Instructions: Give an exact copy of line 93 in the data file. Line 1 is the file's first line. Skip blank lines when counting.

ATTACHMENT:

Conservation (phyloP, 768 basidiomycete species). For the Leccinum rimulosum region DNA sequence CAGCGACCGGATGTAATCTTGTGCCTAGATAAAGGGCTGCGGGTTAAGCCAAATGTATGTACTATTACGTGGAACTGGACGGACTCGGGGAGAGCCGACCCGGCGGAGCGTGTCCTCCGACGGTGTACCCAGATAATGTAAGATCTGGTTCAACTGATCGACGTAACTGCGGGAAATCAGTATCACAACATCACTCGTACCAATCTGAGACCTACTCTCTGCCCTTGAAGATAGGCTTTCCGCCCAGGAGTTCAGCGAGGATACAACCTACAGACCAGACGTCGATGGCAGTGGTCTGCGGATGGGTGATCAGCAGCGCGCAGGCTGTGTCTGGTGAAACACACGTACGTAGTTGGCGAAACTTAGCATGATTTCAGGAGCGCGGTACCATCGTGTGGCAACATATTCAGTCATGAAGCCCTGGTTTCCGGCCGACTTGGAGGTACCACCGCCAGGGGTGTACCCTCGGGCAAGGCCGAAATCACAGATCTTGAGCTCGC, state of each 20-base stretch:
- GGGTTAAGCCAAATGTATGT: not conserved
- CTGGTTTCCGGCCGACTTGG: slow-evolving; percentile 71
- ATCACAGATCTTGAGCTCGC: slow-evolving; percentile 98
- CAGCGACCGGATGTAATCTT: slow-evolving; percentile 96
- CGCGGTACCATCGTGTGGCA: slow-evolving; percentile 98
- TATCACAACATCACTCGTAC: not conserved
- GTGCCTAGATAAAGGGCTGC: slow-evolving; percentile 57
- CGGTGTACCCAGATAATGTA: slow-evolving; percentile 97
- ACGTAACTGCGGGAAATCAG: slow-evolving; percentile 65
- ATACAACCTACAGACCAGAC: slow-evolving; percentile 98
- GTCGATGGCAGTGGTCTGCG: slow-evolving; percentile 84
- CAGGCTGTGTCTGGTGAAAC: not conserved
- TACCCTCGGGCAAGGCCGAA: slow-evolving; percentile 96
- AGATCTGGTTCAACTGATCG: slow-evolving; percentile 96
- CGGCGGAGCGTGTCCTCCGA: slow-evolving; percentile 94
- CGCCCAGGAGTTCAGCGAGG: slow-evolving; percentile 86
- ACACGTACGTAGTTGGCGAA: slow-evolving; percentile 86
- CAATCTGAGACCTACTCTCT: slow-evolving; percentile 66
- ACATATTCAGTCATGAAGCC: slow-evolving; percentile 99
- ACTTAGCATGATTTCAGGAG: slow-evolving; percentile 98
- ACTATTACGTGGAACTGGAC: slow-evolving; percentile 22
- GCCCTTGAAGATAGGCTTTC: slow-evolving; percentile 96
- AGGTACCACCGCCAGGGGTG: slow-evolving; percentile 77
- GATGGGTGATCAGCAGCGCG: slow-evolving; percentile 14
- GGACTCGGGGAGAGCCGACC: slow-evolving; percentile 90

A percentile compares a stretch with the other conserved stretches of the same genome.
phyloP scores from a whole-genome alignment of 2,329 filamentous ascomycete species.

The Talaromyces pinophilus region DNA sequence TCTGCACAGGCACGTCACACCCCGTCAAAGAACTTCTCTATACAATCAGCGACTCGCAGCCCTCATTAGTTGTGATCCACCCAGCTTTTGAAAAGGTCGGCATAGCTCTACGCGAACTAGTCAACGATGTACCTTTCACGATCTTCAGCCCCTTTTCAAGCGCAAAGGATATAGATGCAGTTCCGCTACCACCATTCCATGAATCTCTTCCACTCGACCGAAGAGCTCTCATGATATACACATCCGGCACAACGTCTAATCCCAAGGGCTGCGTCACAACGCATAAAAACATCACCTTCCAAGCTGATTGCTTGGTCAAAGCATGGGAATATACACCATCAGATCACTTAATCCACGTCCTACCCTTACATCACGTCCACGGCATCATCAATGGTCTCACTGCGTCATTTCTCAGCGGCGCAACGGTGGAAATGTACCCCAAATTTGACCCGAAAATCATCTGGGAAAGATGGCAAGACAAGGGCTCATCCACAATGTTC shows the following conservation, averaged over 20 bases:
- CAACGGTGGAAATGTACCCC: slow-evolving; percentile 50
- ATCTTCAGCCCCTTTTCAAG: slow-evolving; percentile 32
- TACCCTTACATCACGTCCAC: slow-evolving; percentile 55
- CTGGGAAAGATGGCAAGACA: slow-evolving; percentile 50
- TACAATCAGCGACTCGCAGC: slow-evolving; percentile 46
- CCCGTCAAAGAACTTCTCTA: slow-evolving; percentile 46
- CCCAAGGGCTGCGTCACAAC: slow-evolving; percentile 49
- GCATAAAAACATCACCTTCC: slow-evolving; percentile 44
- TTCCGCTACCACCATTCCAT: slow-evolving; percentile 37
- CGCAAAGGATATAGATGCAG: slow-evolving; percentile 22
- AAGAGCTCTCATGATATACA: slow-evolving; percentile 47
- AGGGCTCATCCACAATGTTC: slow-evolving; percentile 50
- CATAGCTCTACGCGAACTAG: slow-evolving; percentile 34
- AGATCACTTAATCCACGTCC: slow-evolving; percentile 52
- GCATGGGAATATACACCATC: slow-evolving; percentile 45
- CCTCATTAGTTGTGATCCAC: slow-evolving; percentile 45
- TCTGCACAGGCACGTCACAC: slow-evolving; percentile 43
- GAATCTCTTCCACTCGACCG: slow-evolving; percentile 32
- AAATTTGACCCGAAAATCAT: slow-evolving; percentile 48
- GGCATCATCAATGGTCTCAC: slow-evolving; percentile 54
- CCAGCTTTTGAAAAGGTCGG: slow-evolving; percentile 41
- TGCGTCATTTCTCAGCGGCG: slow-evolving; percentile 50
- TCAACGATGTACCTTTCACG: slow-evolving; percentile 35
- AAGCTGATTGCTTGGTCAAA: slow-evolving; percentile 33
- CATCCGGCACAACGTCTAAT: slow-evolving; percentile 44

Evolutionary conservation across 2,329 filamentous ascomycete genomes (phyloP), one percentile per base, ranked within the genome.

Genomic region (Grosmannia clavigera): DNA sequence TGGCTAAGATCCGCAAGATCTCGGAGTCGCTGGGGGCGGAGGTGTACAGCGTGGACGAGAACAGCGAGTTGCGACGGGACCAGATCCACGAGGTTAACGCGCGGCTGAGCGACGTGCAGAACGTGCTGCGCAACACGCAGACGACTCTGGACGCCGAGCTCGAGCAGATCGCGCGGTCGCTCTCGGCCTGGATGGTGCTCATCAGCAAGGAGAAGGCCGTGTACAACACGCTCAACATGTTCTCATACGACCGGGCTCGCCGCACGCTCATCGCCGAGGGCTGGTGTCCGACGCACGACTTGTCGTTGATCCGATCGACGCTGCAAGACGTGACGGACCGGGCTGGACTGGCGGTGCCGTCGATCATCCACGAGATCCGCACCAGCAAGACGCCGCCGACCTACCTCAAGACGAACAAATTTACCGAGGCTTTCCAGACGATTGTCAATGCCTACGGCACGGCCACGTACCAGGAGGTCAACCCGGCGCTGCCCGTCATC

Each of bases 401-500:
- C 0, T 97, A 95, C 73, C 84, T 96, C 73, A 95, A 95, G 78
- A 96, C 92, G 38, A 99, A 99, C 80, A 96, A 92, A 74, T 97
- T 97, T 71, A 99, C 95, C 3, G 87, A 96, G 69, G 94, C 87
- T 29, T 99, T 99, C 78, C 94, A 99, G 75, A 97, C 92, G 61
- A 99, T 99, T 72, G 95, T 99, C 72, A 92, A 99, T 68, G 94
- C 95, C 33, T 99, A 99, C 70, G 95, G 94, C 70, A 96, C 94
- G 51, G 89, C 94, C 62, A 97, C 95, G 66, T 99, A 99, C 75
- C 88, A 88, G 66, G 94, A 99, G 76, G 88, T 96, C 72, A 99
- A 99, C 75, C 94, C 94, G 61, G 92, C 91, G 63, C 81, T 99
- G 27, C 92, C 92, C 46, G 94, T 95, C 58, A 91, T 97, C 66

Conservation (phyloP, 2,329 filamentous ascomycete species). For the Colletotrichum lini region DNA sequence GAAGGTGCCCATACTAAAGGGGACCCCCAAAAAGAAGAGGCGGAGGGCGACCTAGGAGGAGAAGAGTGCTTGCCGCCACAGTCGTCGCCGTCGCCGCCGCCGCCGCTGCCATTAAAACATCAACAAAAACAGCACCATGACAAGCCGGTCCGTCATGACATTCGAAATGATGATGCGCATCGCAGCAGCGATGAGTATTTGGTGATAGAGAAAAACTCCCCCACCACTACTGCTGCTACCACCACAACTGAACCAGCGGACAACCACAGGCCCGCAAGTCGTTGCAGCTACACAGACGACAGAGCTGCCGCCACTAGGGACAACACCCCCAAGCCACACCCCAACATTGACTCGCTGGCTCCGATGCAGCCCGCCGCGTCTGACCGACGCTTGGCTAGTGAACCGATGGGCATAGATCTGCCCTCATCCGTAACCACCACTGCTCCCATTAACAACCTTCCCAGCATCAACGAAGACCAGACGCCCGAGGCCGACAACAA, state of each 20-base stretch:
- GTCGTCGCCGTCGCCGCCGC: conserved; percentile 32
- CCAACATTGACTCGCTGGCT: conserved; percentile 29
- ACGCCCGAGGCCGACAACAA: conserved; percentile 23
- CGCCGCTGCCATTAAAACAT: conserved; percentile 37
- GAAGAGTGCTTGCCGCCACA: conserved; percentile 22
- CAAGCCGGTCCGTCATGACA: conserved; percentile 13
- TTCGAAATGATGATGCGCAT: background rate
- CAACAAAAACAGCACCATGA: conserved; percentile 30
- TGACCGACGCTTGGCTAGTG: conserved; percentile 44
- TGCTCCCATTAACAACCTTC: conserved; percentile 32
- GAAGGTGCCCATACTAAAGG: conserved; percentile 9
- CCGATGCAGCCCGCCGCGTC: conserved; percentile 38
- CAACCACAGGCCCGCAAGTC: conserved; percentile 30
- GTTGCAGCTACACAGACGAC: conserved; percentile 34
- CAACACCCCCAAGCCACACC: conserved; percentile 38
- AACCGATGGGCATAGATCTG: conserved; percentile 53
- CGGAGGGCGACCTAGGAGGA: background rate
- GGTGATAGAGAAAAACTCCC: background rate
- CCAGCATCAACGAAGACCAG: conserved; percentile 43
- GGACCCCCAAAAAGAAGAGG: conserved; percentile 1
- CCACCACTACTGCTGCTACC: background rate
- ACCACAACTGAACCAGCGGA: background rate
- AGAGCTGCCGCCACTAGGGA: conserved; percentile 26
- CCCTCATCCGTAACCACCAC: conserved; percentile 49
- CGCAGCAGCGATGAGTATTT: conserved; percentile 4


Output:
- CGCAGCAGCGATGAGTATTT: conserved; percentile 4